Soviet capacity to launch a quick, massive attack with non-nuclear forces in Central Europe will disappear in a mountain of scrapped military equipment under the most comprehensive disarmament treaty ever negotiated.
More than 19,000 Soviet tanks, 30,000 heavy artillery pieces and 10,000 armored personnel carriers are likely to be dismantled. What's left of the once-mighty Warsaw Pact military machine, which in the end succeeded only in weakening Soviet bloc economies, will be subjected to international monitoring to foreclose future aggression.
NATO drawdowns -- 4,000 tanks, for example -- will be more modest because conventional Western forces remained much smaller throughout the Cold War, relying as they did on a flexible nuclear response as a deterrent.
What diplomacy is codifying reflects developments that began last year when Eastern European countries broke free of Moscow's grasp and the Kremlin unilaterally started withdrawing forces. But it is of extraordinary importance that the whole
process be nailed down and enforced through a multinational agreement.
Unless a Conventional Forces in Europe (CFE) Treaty is in place, efforts to establish a pan-European security arrangement won't have much practical meaning. That explains why the Bush administration has refused to attend a 33-nation summit under the Conference on Security and Cooperation until a CFE pact is completed.
Even under new ceilings that permit each alliance 20,000 tanks, 20,000 artillery pieces, 30,000 armored combat vehicles, 2,000 helicopters and 7,000 combat aircraft, Europe will still be bristling with arms. At least for the short term.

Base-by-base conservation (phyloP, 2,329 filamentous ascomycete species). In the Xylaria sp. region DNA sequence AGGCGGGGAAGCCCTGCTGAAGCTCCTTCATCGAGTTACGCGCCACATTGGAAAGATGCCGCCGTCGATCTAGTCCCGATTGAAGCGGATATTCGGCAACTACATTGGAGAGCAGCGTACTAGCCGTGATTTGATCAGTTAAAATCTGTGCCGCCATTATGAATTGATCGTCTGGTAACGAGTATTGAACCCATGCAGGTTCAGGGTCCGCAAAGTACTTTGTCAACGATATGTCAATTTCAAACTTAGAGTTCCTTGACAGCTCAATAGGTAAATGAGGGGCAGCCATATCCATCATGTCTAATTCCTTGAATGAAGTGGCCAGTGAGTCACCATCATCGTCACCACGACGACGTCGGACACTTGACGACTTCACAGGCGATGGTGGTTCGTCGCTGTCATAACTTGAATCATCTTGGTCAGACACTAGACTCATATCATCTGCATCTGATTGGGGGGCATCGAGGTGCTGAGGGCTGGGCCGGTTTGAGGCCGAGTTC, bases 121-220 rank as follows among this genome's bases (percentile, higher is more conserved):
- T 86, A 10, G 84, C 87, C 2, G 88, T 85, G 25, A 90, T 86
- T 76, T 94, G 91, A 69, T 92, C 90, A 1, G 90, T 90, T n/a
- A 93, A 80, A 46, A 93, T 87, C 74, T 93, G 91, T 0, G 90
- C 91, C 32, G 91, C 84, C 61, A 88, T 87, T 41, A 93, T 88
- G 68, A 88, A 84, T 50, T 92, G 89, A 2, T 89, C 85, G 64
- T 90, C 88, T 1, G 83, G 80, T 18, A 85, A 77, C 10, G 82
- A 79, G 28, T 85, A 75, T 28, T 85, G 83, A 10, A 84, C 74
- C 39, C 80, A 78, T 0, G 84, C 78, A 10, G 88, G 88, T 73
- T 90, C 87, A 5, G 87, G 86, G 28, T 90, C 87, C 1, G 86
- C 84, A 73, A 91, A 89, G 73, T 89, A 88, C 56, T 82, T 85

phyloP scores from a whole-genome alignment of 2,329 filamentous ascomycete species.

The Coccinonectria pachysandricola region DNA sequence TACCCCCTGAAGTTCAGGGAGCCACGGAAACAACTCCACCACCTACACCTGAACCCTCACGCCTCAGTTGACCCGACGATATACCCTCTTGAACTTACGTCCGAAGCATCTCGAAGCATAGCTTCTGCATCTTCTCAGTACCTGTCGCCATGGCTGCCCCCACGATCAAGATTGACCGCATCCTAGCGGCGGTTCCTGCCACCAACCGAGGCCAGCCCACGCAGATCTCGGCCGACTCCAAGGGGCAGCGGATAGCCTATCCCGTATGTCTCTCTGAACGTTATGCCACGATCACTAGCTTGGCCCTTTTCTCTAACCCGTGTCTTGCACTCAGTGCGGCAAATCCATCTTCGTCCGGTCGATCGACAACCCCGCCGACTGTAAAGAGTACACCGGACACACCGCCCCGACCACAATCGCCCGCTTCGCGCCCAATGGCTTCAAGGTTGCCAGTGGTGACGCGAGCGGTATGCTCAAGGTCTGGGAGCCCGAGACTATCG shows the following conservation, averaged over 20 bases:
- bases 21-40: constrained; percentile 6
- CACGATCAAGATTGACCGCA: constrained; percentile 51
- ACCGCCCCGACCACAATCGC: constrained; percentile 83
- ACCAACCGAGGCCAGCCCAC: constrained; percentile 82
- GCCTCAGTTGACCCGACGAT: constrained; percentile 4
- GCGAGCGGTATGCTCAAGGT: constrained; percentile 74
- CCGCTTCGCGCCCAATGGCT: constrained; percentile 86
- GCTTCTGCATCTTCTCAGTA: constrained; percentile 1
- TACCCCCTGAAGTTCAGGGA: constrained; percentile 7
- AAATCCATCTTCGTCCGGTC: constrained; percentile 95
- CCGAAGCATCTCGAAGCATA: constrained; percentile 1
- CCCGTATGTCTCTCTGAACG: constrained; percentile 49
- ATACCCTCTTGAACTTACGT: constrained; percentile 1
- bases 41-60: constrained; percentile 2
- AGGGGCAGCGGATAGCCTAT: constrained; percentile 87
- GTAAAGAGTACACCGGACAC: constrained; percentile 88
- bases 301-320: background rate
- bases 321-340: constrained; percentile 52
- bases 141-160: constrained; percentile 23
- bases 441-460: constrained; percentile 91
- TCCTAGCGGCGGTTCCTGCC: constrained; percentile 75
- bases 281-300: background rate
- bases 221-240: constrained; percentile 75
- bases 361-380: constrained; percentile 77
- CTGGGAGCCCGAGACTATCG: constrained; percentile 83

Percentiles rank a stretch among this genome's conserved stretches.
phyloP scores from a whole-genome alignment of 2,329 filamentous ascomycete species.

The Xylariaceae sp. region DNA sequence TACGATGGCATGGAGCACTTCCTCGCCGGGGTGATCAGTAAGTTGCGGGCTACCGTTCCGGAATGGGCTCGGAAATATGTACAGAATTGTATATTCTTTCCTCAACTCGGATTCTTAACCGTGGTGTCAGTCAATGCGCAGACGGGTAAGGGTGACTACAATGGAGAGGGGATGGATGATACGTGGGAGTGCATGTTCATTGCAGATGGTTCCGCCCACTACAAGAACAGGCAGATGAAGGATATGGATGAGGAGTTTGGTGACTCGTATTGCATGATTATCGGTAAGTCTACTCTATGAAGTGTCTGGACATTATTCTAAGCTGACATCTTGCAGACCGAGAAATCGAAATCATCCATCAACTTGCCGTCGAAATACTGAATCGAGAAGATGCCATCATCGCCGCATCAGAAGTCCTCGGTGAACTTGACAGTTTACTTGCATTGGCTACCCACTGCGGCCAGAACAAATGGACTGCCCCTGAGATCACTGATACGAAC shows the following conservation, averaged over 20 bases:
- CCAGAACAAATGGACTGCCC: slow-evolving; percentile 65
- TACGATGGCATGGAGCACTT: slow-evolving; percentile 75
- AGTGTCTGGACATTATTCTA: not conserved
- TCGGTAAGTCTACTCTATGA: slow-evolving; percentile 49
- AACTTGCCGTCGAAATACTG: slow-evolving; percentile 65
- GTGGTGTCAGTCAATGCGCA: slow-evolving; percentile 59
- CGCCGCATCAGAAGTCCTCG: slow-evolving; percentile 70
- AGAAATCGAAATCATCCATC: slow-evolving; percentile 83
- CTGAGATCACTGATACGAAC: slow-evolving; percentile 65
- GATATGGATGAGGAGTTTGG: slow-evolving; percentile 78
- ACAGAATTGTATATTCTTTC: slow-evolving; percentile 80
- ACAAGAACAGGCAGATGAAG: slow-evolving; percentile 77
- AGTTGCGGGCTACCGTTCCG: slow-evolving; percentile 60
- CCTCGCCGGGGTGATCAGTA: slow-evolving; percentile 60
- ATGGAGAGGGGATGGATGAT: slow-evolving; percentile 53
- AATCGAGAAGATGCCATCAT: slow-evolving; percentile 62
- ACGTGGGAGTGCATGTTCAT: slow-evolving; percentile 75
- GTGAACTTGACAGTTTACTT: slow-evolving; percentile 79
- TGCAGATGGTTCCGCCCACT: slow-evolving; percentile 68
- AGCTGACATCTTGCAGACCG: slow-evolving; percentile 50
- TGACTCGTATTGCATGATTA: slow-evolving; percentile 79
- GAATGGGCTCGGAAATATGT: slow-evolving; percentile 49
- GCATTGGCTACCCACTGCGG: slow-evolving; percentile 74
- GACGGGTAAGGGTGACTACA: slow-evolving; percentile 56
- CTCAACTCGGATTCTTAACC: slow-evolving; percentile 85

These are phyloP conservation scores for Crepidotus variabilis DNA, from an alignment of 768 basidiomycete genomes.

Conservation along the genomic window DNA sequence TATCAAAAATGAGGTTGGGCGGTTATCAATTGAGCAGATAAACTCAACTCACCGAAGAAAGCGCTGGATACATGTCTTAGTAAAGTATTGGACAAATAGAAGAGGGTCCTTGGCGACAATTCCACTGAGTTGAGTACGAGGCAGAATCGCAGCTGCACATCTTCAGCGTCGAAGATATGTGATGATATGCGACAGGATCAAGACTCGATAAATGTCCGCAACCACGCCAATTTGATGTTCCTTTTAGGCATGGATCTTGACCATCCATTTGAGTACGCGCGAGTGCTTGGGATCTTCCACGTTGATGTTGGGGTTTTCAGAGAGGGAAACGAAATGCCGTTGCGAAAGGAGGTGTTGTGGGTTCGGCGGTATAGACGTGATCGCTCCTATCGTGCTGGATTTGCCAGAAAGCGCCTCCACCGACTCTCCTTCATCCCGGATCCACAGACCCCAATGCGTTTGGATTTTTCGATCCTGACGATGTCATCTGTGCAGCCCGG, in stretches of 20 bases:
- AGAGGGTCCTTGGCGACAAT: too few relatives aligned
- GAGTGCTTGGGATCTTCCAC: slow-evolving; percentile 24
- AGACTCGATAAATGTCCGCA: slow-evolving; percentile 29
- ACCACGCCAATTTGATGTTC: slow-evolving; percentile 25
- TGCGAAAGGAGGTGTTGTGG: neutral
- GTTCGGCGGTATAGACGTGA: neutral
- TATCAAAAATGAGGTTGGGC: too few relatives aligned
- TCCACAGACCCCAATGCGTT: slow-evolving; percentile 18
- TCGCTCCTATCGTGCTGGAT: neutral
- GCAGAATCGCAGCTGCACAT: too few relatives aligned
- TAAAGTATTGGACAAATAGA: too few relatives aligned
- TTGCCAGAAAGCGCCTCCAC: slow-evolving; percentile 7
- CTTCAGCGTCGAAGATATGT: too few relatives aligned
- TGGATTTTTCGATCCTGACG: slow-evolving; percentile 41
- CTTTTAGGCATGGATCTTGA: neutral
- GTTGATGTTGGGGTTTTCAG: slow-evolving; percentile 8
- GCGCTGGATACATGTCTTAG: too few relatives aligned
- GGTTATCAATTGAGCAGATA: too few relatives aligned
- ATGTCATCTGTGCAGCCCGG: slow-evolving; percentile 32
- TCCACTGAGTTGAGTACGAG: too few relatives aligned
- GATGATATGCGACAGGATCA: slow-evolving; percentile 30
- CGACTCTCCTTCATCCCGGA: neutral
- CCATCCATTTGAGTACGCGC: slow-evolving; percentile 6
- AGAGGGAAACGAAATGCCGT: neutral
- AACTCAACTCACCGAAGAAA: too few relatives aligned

Both the United States and the Soviet Union are under heavy domestic pressure to slash their troop presence in Central Europe. All Russian forces are to be out of newly united Germany by 1994. Defense Secretary Dick Cheney has announced the early withdrawal of 40,000 American troops; four or five times that number may follow.
If a CFE treaty is signed Nov. 18 in Paris, a CSCE summit will convene next day to begin setting up a European security system in which the superpowers will have roles much diminished from the Cold War era. An American-Soviet Strategic Arms Reduction Treaty will follow.
This burst of arms control diplomacy will lose considerable meaning if it becomes only one big celebration. If it forces nations to ponder how wasteful and vainglorious are oversized war machines, a good purpose will be served. If it goads them to consider how much more needs to be done in controlling chemical, biological, nuclear and missile weaponry throughout the world, an even better purpose will be served.